Avigdor Lieberman cannot pretend his hands are clean. Contrary to his public disavowals, he was a full partner (“a responsible policy is needed”) in the policy of permissiveness being carried out, for quite some time now, by Benjamin Netanyahu and the defense establishment.
As defense minister, Lieberman did not put up a real fight against the prime minister, who declined to task the IDF with destroying the terror infrastructure and capacities in Gaza. In his meetings with the military chiefs, Lieberman did not ask them to come up with creative ways to destroy the weapons factories and take the leaders of the armed terror forces out of action.
He did not say to them: You’re against conquering Gaza? Then use your imaginations and come up with smart, sequenced operations that don’t require Gaza’s conquest. You have all the means and manpower necessary, and more. Get to work.
Many have heard Gadi Eisenkot say that if Hezbollah were to fire even a fraction of its 150,000 rockets, the results would be catastrophic. But the IDF chief of staff has also reassured his audiences that the army has trained and is prepared to confront such a danger, and that the enemy will be very sorry if it dares fire rockets at Israel. For many years now, the IDF has been contending rather continuously with the danger of the Hamas rockets, and fierce warnings have been issued to that terrorist group as well. In these years, Eisenkot could have proven in the south – to Iran, Hezbollah and the Israeli public – that his warnings regarding rockets in the north are credible.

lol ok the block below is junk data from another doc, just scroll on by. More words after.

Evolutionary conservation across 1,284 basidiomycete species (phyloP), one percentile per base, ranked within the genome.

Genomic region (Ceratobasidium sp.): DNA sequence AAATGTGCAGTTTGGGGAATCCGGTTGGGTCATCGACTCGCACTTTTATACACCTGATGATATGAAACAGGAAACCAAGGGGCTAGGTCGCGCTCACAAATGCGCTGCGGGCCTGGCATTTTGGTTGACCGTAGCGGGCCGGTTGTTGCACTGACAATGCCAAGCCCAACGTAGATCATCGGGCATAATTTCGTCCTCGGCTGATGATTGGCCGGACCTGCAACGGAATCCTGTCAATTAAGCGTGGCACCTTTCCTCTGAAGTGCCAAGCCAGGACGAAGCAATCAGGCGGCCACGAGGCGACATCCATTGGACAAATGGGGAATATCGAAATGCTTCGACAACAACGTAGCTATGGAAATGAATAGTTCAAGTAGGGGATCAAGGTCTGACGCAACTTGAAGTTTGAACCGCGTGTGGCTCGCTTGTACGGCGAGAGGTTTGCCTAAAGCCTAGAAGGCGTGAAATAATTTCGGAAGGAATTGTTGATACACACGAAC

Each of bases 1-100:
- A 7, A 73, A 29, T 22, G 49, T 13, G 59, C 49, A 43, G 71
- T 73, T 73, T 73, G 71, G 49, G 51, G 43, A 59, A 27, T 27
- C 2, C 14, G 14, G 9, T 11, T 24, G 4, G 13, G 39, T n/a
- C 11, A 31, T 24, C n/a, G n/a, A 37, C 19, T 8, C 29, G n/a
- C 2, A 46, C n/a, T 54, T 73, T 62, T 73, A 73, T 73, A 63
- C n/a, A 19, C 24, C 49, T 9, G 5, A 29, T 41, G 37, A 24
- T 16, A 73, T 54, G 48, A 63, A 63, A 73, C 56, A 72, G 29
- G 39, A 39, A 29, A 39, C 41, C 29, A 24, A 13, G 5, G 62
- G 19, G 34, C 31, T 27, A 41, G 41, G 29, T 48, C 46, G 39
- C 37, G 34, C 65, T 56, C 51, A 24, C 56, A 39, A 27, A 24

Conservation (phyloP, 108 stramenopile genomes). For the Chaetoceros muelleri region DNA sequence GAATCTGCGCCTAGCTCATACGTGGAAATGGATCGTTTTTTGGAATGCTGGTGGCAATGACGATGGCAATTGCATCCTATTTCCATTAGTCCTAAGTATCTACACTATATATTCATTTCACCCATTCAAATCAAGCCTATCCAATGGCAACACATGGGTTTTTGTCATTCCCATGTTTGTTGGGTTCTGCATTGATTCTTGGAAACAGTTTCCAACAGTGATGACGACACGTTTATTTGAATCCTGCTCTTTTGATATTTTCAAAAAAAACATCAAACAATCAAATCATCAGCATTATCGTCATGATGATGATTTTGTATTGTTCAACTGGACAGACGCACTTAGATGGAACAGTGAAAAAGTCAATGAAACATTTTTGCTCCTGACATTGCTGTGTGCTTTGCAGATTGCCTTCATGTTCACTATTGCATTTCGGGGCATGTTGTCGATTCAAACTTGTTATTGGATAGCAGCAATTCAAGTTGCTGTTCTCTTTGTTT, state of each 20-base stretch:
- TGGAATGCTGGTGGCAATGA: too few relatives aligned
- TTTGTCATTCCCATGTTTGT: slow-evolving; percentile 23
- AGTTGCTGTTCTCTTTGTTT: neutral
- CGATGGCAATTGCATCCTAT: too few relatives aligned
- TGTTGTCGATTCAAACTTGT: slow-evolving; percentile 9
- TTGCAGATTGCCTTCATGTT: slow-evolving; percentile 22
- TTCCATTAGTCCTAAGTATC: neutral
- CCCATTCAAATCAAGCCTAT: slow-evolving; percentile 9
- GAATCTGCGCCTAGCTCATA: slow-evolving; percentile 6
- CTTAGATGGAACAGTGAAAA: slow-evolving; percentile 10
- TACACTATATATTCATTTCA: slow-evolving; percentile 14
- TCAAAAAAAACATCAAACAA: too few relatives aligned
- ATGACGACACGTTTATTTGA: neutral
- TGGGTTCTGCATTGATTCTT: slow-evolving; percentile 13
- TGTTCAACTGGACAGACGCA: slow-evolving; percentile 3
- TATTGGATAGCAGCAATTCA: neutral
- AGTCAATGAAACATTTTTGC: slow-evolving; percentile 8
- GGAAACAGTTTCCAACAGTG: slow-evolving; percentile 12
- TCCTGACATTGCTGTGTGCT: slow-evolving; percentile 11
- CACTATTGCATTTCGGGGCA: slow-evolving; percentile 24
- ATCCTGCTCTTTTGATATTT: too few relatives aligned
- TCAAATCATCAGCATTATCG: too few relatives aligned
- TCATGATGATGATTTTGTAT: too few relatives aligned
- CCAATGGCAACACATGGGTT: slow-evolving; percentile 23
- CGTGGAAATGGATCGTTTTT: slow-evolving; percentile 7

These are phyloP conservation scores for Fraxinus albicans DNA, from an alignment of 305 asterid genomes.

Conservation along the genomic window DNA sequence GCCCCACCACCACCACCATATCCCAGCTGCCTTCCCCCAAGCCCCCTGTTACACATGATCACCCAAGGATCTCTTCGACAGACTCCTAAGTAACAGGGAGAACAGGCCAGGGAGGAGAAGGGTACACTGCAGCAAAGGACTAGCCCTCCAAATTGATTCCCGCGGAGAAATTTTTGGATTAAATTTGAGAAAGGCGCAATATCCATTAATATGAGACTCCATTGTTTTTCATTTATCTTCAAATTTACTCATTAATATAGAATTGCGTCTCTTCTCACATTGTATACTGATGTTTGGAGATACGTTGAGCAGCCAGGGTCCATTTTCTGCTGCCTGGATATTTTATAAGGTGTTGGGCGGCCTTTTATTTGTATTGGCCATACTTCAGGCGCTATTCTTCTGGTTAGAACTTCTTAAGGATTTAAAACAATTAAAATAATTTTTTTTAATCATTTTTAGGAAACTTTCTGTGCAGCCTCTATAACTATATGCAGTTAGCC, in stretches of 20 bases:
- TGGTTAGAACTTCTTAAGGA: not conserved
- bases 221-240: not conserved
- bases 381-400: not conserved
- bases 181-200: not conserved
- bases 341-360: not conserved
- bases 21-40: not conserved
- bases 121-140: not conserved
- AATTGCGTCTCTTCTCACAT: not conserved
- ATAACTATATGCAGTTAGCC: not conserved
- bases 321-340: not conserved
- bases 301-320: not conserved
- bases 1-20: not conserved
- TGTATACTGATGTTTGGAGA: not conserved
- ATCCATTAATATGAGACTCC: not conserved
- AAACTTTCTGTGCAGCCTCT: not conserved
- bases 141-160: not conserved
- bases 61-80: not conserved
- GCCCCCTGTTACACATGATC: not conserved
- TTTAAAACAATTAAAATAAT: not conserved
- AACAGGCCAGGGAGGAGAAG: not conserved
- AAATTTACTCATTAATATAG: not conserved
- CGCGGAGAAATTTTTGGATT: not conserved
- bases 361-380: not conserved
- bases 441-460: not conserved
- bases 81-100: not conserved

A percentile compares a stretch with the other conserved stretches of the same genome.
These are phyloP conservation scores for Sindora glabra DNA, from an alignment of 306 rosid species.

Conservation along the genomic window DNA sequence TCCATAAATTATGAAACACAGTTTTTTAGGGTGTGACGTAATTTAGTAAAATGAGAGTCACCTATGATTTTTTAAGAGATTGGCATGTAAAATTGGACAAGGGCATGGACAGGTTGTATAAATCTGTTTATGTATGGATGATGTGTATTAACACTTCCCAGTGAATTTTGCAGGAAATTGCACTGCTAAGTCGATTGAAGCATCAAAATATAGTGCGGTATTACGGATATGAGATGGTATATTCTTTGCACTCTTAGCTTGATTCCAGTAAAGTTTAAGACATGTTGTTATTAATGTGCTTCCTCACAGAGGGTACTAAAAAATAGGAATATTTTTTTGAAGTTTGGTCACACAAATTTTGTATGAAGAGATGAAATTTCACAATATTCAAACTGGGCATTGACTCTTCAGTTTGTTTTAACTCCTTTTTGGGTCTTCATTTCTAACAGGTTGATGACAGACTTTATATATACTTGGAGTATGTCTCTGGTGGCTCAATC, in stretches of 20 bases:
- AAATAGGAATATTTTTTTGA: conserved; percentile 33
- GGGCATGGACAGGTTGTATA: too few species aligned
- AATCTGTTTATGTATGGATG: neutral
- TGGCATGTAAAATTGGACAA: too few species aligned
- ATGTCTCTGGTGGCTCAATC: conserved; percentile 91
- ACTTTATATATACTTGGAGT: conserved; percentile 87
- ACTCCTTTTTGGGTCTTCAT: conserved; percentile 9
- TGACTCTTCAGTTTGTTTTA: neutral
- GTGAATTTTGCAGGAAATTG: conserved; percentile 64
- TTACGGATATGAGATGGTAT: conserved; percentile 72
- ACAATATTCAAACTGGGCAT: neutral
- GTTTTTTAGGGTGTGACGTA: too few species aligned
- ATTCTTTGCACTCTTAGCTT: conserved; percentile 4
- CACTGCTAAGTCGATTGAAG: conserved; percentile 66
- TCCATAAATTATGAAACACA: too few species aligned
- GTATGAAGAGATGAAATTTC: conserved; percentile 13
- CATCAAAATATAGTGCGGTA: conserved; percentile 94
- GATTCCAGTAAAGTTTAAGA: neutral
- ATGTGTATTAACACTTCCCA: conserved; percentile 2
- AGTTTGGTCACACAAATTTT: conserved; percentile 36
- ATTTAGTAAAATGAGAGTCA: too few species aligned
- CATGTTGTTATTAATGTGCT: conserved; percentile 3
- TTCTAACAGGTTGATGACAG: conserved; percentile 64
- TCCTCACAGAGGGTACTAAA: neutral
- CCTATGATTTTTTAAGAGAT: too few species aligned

Has he proven this? Do Hamas and Islamic Jihad have reason to be “very sorry,” or sorry at all, for the thousands of rockets they’ve fired? The air force may bomb “quality targets,” but how could 470 rockets have fallen on southern Israel this past week? If Eisenkot can’t prevent rocket barrages on this front, where the resistance is much less potent that what would be expected in the north, then why should Hamas (or we) believe him when the day comes – and it surely will come – that Hezbollah leader Hassan Nasrallah’s fate will be any different than that of Hamas leader Yahya Sinwar?
In an ongoing failure that could cost us thousands of casualties and damage to the most vital infrastructure, we’ve allowed Hezbollah to arm itself with a huge trove of missiles, including strategic ones, without any real effort to prevent it. Hamas has learned from this and armed itself with thousands of rockets too. While Hezbollah restrains itself for the time being, Hamas goes on firing them at civilian targets in Israel.
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In Iran, Syria, Lebanon and beyond, they’re watching, listening and drawing conclusions from all this. Whenever Iran decides, it could instruct Hezbollah to fire rockets at Israel, and not just at the north.
The IDF is also studying the situation and drawing conclusions, we’re told. Maybe. But when it comes to Hezbollah and Hamas, we can plainly see that such statements don’t mean much.
Residents near the Gaza border, already anticipating the coming rounds of rocket attacks, are venting their fury. Opposition leaders say Netanyahu should be ashamed. Yet they refrain from directing the same criticism at the ones backing – and some say leading – the policy of permissiveness: the defense establishment.
This is the truth, and it is known to all, particularly to the enemy. Citizens of Israel, get the bomb shelters ready.